I'm not saying I should put up with it at all. I feel that instead of being sucked into this 'game', where they subtly criticize me, and I try to defend myself, and then they criticize some more, and I defend some more, I wish I had recognized that this is not a normal, healthy relationship and I don't need to tolerate this, and just walked away years ago. It's just when something happens all the time, it becomes the norm, and it's hard to see beyond it. But I'm moving beyond it now...
 
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Jul 2021
619
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London
I'm not saying I should put up with it at all. I feel that instead of being sucked into this 'game', where they subtly criticize me, and I try to defend myself, and then they criticize some more, and I defend some more, I wish I had recognized that this is not a normal, healthy relationship and I don't need to tolerate this, and just walked away years ago. It's just when something happens all the time, it becomes the norm, and it's hard to see beyond it. But I'm moving beyond it now...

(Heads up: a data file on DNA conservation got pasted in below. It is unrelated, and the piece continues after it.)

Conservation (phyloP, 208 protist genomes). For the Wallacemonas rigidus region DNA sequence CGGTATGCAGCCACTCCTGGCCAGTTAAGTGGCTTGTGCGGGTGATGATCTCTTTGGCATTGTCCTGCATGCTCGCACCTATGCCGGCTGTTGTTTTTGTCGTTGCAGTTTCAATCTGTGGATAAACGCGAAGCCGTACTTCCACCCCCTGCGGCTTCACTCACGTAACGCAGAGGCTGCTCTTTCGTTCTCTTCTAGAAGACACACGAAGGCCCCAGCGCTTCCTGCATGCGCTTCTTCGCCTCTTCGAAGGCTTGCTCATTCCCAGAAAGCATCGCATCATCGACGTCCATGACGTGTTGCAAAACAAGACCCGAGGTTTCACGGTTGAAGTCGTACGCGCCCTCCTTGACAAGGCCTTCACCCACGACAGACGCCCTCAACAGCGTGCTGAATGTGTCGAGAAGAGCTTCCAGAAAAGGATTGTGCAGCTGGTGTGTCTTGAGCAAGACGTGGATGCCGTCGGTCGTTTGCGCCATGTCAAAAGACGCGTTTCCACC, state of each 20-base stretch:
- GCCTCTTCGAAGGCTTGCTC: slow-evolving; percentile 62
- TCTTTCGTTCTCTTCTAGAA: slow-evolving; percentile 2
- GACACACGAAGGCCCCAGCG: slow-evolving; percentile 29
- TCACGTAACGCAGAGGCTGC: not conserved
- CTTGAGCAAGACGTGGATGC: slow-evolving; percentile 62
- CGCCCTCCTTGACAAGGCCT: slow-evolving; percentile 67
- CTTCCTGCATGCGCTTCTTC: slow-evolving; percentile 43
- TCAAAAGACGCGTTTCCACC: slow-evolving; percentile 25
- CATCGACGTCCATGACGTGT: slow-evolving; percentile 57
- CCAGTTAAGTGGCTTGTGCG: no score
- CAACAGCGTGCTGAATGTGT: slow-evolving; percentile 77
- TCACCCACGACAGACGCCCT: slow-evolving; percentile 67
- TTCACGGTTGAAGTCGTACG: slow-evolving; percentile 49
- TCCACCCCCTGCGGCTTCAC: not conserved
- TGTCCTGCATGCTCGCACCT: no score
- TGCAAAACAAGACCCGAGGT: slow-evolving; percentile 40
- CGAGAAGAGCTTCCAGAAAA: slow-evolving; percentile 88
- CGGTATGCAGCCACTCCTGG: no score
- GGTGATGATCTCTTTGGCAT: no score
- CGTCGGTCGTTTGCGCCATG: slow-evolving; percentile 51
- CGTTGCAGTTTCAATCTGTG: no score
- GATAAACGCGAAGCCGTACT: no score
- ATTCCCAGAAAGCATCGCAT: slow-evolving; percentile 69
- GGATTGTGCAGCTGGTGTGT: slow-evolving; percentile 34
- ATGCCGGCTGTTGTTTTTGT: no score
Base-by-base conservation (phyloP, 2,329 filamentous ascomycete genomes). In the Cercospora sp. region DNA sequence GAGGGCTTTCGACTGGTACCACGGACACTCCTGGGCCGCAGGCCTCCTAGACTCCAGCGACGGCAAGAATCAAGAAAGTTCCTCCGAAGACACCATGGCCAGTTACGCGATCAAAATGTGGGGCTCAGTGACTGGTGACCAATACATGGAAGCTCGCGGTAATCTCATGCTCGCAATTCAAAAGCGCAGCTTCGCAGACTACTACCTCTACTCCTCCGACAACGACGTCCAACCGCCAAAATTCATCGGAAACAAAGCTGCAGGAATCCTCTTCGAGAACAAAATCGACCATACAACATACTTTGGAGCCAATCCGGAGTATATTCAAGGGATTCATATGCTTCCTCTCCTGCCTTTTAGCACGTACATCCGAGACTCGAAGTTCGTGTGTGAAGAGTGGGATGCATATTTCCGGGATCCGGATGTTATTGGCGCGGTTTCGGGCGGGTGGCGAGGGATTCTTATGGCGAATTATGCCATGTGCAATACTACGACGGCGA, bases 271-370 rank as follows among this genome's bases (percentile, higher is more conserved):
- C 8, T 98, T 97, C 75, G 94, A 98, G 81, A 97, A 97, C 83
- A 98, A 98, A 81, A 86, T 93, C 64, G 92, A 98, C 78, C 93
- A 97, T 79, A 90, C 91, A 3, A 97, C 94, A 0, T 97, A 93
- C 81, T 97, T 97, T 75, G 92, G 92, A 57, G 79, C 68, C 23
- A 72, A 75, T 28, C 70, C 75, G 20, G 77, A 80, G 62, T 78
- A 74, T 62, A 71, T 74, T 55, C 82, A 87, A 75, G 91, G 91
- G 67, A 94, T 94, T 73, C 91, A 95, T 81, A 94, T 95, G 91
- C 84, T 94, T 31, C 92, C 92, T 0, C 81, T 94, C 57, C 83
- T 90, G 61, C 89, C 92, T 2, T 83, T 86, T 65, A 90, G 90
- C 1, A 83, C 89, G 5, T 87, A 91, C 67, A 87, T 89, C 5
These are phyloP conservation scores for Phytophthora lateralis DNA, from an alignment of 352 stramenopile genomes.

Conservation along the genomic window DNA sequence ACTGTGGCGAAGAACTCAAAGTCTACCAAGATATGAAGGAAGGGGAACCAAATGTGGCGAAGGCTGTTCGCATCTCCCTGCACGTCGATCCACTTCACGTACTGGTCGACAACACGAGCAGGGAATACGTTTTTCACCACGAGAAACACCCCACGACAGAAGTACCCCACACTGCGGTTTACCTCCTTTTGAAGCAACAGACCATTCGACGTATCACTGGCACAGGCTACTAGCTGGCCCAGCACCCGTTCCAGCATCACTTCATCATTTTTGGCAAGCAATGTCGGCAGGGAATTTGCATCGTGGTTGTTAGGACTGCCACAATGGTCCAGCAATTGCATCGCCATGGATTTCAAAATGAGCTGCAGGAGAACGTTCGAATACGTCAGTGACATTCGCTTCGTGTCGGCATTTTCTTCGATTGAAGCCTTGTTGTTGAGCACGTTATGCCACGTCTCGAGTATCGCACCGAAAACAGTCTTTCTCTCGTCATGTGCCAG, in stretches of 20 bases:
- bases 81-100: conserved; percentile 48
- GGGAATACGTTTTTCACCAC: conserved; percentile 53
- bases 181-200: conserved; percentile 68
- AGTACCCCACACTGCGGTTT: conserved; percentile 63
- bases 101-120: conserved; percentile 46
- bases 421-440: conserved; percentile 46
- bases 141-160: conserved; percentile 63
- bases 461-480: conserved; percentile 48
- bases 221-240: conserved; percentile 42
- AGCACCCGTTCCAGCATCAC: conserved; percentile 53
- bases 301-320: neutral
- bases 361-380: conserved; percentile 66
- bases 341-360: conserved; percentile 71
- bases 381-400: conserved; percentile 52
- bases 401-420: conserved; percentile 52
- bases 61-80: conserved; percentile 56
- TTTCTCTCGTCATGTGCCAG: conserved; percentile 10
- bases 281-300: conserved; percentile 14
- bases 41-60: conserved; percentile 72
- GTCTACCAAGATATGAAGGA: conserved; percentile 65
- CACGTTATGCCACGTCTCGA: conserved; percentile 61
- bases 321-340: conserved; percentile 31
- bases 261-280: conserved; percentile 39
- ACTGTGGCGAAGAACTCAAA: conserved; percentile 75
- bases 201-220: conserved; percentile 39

Where are the people criticising you from? Just avoid, it is not normal, no, I don't mean to scare you, but really I have nothing positive to say about someone who behaves badly. I mean, if it's family doing that, ok, but other people it is really not normal, as it's quite erratic and irrational behaviour. People who do that have something wrong in their heads, so yes, best to avoid them, and of course I understand it can cause low self-esteem but low self esteem can cause depression which causes illness, so best thing is really trying to create a nurturing environment with honest people, not trashy and unclassy people with no values, who stab you in the back and put you down, as those are not even human, a human by definition has values, those are robots and are best avoided, some call them psychopaths. I don't mean to scare you, but yes it can be scary so my advice is avoiding those... and you know they come in all shapes or forms, I had never seen an insane psychologist but yesterday I had the pleasure of coming across two nuts like that cyberstalking me, and you ask yourself "what have you done to deserve this", good, trust that question, you haven't done anything to deserve that behaviour, excessive criticism is not good for your health, in particular, it can cause anxiety after a while, and